Take the 2-minute tour ×
Super User is a question and answer site for computer enthusiasts and power users. It's 100% free, no registration required.

I'm getting some really high pings to various game servers in my own country at peak hours. Before I complain to the ISP I want to know what some of these results in my tracert are:

Tracing route to 212.187.209.182 over a maximum of 30 hops

  1    <1 ms    <1 ms    <1 ms  local.gateway [10.0.0.2]
  2    11 ms    11 ms    11 ms  adsl-77-86-58-254.karoo.kcom.com [77.86.58.254]

  3    31 ms   218 ms    12 ms  10.102.243.65
  4    10 ms    11 ms    12 ms  10.102.240.213
  5    14 ms    15 ms    14 ms  10.55.0.209
  6   186 ms   205 ms   206 ms  212.187.137.133
  7    70 ms   136 ms   196 ms  ae-11-11.car1.Manchesteruk1.Level3.net [4.69.133
.97]
  8    33 ms    32 ms    31 ms  ae-4-4.ebr1.London1.Level3.net [4.69.133.102]
  9    28 ms    28 ms    22 ms  ae-59-114.csw1.London1.Level3.net [4.69.153.126]

 10    25 ms    24 ms    24 ms  ae-1-51.edge4.London1.Level3.net [4.69.139.74]
 11    20 ms    19 ms    23 ms  195.50.122.154
 12    55 ms    77 ms    50 ms  212.187.209.182

Trace complete.

What're the 10.x.x.x in steps 3, 4, 5? It's already gone out to the exchange so why am I back in local intranet space?

Thanks

share|improve this question
    
Unless your local gateway includes the entire class-A range of 10.* that's no longer intranet space. –  music2myear Feb 7 '12 at 20:05
    
possible duplicate of private address in traceroute results –  kinokijuf Jul 7 at 10:34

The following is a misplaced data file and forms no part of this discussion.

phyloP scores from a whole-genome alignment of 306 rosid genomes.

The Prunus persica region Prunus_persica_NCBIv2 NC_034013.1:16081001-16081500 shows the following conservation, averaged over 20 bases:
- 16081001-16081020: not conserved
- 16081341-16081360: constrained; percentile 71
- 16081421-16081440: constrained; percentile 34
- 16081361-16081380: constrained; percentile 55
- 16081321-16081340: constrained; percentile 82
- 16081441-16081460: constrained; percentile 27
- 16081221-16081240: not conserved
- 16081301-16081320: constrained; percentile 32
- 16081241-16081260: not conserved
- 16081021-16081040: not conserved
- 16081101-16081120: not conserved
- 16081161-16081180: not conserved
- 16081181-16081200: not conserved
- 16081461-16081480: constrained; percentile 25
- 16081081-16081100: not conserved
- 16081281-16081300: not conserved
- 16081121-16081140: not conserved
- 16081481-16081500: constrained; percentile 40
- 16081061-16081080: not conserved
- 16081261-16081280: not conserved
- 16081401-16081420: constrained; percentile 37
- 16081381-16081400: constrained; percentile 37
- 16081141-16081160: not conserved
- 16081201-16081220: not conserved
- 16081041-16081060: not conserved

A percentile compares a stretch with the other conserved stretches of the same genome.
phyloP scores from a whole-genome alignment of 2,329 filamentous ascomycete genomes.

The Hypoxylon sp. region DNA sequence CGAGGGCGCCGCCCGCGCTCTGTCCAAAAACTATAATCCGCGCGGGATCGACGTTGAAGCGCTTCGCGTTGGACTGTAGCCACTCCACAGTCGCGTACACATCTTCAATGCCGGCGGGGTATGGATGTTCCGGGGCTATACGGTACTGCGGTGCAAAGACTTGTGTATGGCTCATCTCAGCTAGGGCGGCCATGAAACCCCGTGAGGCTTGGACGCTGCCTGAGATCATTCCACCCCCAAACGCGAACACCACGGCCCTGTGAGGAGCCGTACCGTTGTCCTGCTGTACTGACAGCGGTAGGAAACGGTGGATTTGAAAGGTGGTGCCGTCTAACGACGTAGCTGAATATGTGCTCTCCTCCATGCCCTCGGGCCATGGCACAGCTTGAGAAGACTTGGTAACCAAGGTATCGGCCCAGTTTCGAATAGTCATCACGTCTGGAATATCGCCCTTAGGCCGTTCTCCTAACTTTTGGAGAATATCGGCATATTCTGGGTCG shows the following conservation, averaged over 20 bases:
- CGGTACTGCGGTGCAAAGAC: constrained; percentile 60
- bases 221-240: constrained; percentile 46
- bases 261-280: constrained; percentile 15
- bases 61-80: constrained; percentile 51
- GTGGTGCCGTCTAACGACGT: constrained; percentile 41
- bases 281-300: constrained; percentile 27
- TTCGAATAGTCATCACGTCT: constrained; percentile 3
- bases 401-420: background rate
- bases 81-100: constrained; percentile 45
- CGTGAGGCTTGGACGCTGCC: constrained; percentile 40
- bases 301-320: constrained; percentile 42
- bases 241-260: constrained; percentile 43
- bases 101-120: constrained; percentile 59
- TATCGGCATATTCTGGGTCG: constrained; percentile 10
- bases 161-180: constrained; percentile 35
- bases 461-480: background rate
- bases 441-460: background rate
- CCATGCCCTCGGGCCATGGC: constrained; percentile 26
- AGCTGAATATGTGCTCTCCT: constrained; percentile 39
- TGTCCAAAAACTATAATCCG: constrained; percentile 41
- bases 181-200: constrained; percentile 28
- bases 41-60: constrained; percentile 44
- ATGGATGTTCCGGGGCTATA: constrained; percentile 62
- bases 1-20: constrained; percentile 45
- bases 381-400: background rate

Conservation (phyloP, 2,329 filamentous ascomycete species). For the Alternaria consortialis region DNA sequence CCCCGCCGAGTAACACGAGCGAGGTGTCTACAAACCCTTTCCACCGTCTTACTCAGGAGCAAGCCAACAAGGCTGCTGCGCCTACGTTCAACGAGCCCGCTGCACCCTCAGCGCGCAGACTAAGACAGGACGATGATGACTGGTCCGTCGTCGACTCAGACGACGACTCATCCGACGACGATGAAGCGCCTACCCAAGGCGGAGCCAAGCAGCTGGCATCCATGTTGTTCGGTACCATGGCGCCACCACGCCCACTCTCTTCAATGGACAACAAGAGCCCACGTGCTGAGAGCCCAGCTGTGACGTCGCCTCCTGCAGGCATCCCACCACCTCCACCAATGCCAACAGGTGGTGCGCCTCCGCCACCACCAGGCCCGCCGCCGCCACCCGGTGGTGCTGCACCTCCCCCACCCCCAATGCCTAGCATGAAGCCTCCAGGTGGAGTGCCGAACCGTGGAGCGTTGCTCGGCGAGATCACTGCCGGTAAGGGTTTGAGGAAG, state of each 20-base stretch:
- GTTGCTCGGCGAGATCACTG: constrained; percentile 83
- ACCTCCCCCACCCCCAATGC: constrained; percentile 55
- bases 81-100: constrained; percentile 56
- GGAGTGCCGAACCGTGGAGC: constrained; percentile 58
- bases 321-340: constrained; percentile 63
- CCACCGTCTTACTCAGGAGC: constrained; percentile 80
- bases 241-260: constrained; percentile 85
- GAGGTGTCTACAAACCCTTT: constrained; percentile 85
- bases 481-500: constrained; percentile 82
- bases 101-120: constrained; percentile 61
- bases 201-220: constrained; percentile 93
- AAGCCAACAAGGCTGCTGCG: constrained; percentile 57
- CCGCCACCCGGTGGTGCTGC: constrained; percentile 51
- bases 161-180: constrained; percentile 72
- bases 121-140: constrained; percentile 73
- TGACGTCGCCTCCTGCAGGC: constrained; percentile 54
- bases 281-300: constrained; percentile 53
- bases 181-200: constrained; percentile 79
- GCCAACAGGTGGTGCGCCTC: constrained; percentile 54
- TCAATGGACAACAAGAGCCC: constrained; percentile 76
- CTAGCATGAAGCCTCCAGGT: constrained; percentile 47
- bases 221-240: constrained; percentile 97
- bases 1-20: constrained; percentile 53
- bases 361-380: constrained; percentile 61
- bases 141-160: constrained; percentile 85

2 Answers 2

up vote 2 down vote accepted

10.0.0.0/8 is a private network so this means your ISP is using private addressing within their own network, probably to conserve limited IPv4 space especially if they have a relatively small allocation from RIPE.

share|improve this answer
    
Okay, thank you. –  Ben Feb 7 '12 at 20:07

It just means your traffic is being forwarded through some internal nodes in another network. It's not back in your network. This is pretty normal I think (I have similar hops when I do this from home).

You won't be able to route traffic directly to these nodes, of course, but there's no reason they can't forward your traffic inside your ISP's network. Your packet catches a ride through their private network and then gets back onto the Internet proper.

share|improve this answer
    
On a related note, why does it hit the subrange 212.187.x.x at step 6 and then only get to 212.187.209.182 at 13? Why does it go through those other places? –  Ben Feb 7 '12 at 20:16

Your Answer

 
discard

By posting your answer, you agree to the privacy policy and terms of service.

Not the answer you're looking for? Browse other questions tagged or ask your own question.